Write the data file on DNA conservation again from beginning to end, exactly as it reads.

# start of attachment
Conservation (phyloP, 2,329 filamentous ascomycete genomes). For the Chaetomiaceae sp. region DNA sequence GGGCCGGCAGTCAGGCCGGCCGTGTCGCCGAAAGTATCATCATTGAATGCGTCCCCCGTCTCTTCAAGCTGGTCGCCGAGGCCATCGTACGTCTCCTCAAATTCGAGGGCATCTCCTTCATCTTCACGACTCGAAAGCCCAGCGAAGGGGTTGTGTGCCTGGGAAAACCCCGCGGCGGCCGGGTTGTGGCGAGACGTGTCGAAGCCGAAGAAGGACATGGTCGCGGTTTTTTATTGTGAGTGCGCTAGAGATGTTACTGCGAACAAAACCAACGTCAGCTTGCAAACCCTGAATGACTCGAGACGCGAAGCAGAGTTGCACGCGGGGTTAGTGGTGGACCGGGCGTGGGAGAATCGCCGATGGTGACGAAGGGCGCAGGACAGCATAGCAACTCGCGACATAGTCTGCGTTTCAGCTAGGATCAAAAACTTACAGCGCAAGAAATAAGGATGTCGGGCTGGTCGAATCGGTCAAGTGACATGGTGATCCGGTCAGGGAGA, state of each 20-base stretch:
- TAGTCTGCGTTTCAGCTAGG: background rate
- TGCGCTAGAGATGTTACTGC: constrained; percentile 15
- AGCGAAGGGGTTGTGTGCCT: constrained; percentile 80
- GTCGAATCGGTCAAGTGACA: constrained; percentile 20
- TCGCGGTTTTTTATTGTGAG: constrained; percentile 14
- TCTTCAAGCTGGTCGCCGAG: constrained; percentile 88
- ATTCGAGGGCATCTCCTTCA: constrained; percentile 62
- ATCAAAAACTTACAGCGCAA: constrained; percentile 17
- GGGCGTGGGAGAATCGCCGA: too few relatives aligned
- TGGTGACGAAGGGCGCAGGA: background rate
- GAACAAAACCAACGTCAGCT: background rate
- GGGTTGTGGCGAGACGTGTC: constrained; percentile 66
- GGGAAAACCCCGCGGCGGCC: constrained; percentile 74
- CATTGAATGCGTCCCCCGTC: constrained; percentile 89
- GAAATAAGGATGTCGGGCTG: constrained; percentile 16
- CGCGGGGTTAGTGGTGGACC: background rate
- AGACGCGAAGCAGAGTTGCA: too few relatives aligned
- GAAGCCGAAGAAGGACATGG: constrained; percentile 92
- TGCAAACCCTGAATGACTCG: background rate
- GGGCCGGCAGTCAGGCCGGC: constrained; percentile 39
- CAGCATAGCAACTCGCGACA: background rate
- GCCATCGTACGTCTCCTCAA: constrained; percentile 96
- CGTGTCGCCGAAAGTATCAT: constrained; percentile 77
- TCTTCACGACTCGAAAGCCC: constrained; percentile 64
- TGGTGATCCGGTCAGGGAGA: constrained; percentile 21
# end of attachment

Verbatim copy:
Conservation (phyloP, 2,329 filamentous ascomycete genomes). For the Chaetomiaceae sp. region DNA sequence GGGCCGGCAGTCAGGCCGGCCGTGTCGCCGAAAGTATCATCATTGAATGCGTCCCCCGTCTCTTCAAGCTGGTCGCCGAGGCCATCGTACGTCTCCTCAAATTCGAGGGCATCTCCTTCATCTTCACGACTCGAAAGCCCAGCGAAGGGGTTGTGTGCCTGGGAAAACCCCGCGGCGGCCGGGTTGTGGCGAGACGTGTCGAAGCCGAAGAAGGACATGGTCGCGGTTTTTTATTGTGAGTGCGCTAGAGATGTTACTGCGAACAAAACCAACGTCAGCTTGCAAACCCTGAATGACTCGAGACGCGAAGCAGAGTTGCACGCGGGGTTAGTGGTGGACCGGGCGTGGGAGAATCGCCGATGGTGACGAAGGGCGCAGGACAGCATAGCAACTCGCGACATAGTCTGCGTTTCAGCTAGGATCAAAAACTTACAGCGCAAGAAATAAGGATGTCGGGCTGGTCGAATCGGTCAAGTGACATGGTGATCCGGTCAGGGAGA, state of each 20-base stretch:
- TAGTCTGCGTTTCAGCTAGG: background rate
- TGCGCTAGAGATGTTACTGC: constrained; percentile 15
- AGCGAAGGGGTTGTGTGCCT: constrained; percentile 80
- GTCGAATCGGTCAAGTGACA: constrained; percentile 20
- TCGCGGTTTTTTATTGTGAG: constrained; percentile 14
- TCTTCAAGCTGGTCGCCGAG: constrained; percentile 88
- ATTCGAGGGCATCTCCTTCA: constrained; percentile 62
- ATCAAAAACTTACAGCGCAA: constrained; percentile 17
- GGGCGTGGGAGAATCGCCGA: too few relatives aligned
- TGGTGACGAAGGGCGCAGGA: background rate
- GAACAAAACCAACGTCAGCT: background rate
- GGGTTGTGGCGAGACGTGTC: constrained; percentile 66
- GGGAAAACCCCGCGGCGGCC: constrained; percentile 74
- CATTGAATGCGTCCCCCGTC: constrained; percentile 89
- GAAATAAGGATGTCGGGCTG: constrained; percentile 16
- CGCGGGGTTAGTGGTGGACC: background rate
- AGACGCGAAGCAGAGTTGCA: too few relatives aligned
- GAAGCCGAAGAAGGACATGG: constrained; percentile 92
- TGCAAACCCTGAATGACTCG: background rate
- GGGCCGGCAGTCAGGCCGGC: constrained; percentile 39
- CAGCATAGCAACTCGCGACA: background rate
- GCCATCGTACGTCTCCTCAA: constrained; percentile 96
- CGTGTCGCCGAAAGTATCAT: constrained; percentile 77
- TCTTCACGACTCGAAAGCCC: constrained; percentile 64
- TGGTGATCCGGTCAGGGAGA: constrained; percentile 21